a? Is there a a?hiddena? curriculum i.e. values, attitudes and terminology which are not explicit in the official or formal curriculum?
a? Purposewhat does the curriculum wish to achieve?
a? Contextdoes the curriculum take account of different cultures, class distinctions, local context, employment needs, language ability etc. The context of your curricula may be FE, Adult and Community Learning or work-based learning provision. Do the students have different experiences.
a? A short conclusion

Task 2
Introduction, possibly a definition and explanation of inclusivity. You might help to choose the curriculum which is less inclusive, then discuss the chosen curriculum in terms of inclusivity-
a? Ideas and discourse possibly race and ethnicity, age, gender, disability, sexual orientation, social class, language issues etc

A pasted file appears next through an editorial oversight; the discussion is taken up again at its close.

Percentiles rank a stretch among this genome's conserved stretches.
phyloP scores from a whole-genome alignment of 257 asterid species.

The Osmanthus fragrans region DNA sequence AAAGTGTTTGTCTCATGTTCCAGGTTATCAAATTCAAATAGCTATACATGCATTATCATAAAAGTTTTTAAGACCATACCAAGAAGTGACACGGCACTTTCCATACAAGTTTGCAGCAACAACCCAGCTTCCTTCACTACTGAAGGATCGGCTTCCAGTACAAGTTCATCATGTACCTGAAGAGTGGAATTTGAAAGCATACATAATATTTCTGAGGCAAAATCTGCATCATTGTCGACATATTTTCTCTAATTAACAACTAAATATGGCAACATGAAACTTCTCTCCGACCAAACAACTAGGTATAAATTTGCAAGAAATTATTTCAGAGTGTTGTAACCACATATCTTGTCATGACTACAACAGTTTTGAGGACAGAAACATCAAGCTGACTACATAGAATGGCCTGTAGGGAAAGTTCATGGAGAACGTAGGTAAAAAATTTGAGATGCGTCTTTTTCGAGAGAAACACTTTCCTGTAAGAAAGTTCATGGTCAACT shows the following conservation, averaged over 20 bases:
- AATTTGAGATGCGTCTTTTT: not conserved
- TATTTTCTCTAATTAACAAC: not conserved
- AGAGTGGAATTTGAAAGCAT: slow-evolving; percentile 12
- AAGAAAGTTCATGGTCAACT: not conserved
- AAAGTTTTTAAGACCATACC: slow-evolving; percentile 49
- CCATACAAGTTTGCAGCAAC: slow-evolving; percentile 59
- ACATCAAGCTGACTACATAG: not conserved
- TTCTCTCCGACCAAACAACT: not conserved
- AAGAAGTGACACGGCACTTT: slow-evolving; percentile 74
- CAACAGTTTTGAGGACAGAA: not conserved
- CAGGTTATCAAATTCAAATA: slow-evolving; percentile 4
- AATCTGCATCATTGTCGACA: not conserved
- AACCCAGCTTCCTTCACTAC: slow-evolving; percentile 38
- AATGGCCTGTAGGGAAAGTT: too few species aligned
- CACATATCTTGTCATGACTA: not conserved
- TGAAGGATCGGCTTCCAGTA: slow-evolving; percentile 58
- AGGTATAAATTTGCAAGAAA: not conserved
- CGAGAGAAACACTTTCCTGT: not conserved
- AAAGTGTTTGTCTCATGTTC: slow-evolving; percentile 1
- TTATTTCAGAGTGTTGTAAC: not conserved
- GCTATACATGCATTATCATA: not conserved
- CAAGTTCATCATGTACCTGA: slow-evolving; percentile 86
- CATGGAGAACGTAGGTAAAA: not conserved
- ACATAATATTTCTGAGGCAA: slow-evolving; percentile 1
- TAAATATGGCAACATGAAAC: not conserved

a? How to increase inclusivityif applicable/possible by changing the curriculum and/or by making the curriculum more inclusive when you use it in practice.
a? Donat just give suggestions for greater inclusivity, but explain and justify your suggestions
a? A short conclusion

Referencing Requirements:
Particular books:
Armitage, A et al (1999) Teaching and Training in Post-compulsory Education Open University.

I have also uploaded recommended readings and extracts.

Wider Reading

Bilton et al (1996) Introductory Sociology 3rd edition London:MacMillan.

Bloor, M & Lahiff, A (2000) Perspectives on Learning London: Greenwich University Press

Cafferella, R (2002) Planning Progress for Adult Learners San Francisco: Jossey-Bass

Ellis, V (2007) Learning and teaching in Secondary Schools Exeter: Learning Matters

Flinders, DJ and Thornton, SJ (2009) The Curriculum Studies Reader New York:

Gillborn, D. (2006a). a?Critical Race Theory and Education: Racism and Antiracism
in Educational Theory and Praxis.a? Discourse: Studies in the Cultural
Politics of Education, 27 (1), pp. 11-32.

Gillborn, D. (2008a). Racism and Education: Coincidence or Conspiracy? London: